Will there be a student loan forbearance extension?


Written by:

It’s a burning question for anyone who’s paying down their student loans and that question has been answered. No, the student loan forbearance that was begun in 2020 because of the Covid-19 pandemic shutdown will not be extended again.

As part of the debt ceiling bill negotiated by President Joe Biden and approved by Congress in May 2023, the forbearance ends this autumn. Interest on federal student loans will resume accruing on Sept. 1, 2023, and payments will be due starting in October.

According to Federal Student Aid (FSA) with the Department of Education, “Once the payment pause ends, you’ll receive your billing statement or other notice at least 21 days before your payment is due. This notice will include your payment amount and due date.”

Learning the latest on the student loan forbearance extension and fully understanding these developments can help you make decisions on your student loans.

(Learn more at Are Forgiven Student Loans Taxed?)

What Is Student Loan Forbearance? 

The word “forbearance” is a legal term — it means to refrain from exercising a legal right, such as enforcing the payment of a debt.  

Some people may assume that this term mainly describes the pause in making loan payments approved by President Biden. But the concept of student loan forbearance predates Covid-19.

While in college, students are urged to fill out their FAFSA form, and many make use of need-based financial aid to pay for their education. After graduation,  Certain types of forbearance programs exist for people after they’ve graduated and are struggling with paying down their loans. Life happens, and sometimes people need help.

Types of Student Loan Forbearance

Student loan forgiveness has been obtainable for years. If you think you qualify for any of the forbearance programs because of your income or your career choice, go to the Department of Education website to learn more and obtain forms.

The way it works with some of these forbearances is you won’t have to make a loan payment, or you can temporarily make a smaller payment. However, the loan won’t go away unless it’s paid off or canceled, cautions the Department of Education.

An important new change made in October 2022 concerned interest capitalization.

“Finally, the rules help borrowers avoid spiraling student loan balances by eliminating all instances of interest capitalization not required by statute, which occur when unpaid interest is added to a borrower’s principal balance, increasing the total amount that borrowers may have to pay,” said U.S. Secretary of Education Miguel Cardona in a statement about new federal loan regulations.

The interest capitalization rules went into effect July 1, 2023, which is the effective date specified in the Higher Education Act for regulations issued on or prior to Nov. 1 of a given year.

General or Discretionary Forbearance

Also known as discretionary forbearance, general forbearance is available to you if you can’t make your student loan payments due to medical expenses, financial difficulties, employment change, or other reasons that the federal student aid office may accept. 

Most types of forbearance are not automatic — you’ll need to submit a request to your student loan servicer using a form. Also, for some types of forbearance, you must provide your student loan servicer with documentation to show that you meet the eligibility requirements for the forbearance you are requesting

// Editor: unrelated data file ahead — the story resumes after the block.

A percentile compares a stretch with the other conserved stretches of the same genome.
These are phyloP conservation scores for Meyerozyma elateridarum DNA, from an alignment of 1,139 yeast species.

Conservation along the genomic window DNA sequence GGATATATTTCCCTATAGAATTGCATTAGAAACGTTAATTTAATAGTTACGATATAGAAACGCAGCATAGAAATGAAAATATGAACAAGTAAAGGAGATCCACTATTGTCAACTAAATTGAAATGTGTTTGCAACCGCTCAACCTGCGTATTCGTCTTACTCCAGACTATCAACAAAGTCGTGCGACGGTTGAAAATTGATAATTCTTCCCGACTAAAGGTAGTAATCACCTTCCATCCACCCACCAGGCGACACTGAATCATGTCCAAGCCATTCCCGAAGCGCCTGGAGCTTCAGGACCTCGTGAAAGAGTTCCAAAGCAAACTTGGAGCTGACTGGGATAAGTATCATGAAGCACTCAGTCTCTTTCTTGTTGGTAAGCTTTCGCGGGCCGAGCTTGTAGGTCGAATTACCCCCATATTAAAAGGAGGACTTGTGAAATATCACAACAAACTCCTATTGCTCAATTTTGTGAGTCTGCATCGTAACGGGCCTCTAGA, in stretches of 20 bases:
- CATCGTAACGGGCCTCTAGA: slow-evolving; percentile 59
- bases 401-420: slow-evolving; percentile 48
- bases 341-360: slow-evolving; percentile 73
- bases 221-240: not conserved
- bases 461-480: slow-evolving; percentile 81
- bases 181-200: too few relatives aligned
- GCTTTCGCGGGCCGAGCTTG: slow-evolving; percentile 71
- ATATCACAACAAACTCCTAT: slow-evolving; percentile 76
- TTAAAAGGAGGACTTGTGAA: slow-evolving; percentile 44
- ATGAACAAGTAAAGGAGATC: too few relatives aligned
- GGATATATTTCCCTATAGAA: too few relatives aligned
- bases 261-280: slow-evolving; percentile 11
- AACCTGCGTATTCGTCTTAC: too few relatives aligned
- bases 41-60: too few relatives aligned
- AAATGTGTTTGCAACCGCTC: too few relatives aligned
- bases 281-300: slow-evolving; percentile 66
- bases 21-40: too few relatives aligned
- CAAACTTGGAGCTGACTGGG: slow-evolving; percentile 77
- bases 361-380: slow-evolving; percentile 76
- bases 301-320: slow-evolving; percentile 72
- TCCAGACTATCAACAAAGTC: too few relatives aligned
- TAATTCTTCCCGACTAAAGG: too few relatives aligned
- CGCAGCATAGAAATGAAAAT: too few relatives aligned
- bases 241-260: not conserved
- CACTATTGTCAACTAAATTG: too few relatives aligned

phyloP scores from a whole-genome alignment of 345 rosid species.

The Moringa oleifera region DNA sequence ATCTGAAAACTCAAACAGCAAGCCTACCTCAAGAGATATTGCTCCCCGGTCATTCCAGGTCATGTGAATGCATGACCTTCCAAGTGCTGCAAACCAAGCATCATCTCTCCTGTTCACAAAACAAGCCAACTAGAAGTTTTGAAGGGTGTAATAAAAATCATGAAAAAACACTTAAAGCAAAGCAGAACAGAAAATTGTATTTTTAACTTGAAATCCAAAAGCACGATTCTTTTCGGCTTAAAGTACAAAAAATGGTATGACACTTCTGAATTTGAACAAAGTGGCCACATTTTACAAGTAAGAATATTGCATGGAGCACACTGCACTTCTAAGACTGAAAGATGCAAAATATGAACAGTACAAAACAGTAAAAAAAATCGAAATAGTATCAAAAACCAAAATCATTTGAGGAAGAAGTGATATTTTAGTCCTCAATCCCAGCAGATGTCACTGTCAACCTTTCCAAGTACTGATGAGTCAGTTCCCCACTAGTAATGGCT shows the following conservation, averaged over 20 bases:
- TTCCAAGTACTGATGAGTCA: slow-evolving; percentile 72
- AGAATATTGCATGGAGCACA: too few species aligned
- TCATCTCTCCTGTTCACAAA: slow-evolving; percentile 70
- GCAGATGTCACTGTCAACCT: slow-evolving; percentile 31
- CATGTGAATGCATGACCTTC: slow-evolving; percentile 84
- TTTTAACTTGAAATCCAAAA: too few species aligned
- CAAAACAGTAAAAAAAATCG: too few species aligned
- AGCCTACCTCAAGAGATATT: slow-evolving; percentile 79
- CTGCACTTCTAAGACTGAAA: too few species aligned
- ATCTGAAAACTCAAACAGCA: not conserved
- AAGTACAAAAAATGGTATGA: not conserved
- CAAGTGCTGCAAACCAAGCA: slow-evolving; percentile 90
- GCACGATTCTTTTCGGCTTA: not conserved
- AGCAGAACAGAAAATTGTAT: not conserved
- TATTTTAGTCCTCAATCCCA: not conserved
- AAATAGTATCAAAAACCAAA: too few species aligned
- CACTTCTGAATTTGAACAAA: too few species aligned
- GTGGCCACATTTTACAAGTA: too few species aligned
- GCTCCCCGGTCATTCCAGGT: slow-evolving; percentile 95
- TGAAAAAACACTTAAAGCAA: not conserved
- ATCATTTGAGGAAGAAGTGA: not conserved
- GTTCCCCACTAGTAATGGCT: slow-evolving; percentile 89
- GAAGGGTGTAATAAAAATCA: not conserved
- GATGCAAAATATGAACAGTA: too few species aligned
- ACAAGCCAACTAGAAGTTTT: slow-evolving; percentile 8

.General forbearances are available for federal Direct Loans, Federal Family Education (FFEL) Program loans, and Perkins Loans. For loans made for all three programs, a general forbearance will be granted for no more than 12 months at a time. If you’re still experiencing hardship when time runs out, you may request another general forbearance. However, there is a limit on general forbearances of three years.

Mandatory Forbearance

For these mandatory forbearance programs, if you prove you’re eligible, your loan server has to grant a suspension of payments. The programs include:


You’re eligible for AmeriCorps forbearance if you’re serving in an AmeriCorps position for which you received a national service award.

Department of Defense Student Loan Repayment Program

You might qualify for partial repayment of your loans under the U.S. Department of Defense Student Loan Repayment Program.

Medical or Dental Internship or Residency

You may qualify for a medical or dental internship or residency forbearance if you’re serving in a medical or dental internship or residency program, and you meet specific requirements.

National Guard Duty

If you are a member of the National Guard and have been activated by a governor, but you are not eligible for a military deferment, you may be able to apply for the national guard duty forbearance.

Teacher Loan Forgiveness

If you perform a teaching service and meet certain requirements, you may qualify for teacher loan forgiveness.

Student Loan Debt Burden

Aside from forbearance, the Department of Education also offers income-driven repayment plans. They set your monthly student loan payment at an amount that’s intended to be affordable based on your income and family size.

What are the New Student Loan Relief Programs?

After the Supreme Court ruled against President Biden’s federal loan cancellation program, granting up to $20,000 for eligible loan holders, the White House announced new measures to help people struggling with repaying their federal student loans.

The SAVE Plan is the most affordable repayment plan for federal student loans yet, according to the Department of Education. Borrowers who are single and make less than $32,800 a year won’t have to make any payments at all. (If you are a family of four and make less than $67,500 annually, you also won’t have to make payments.)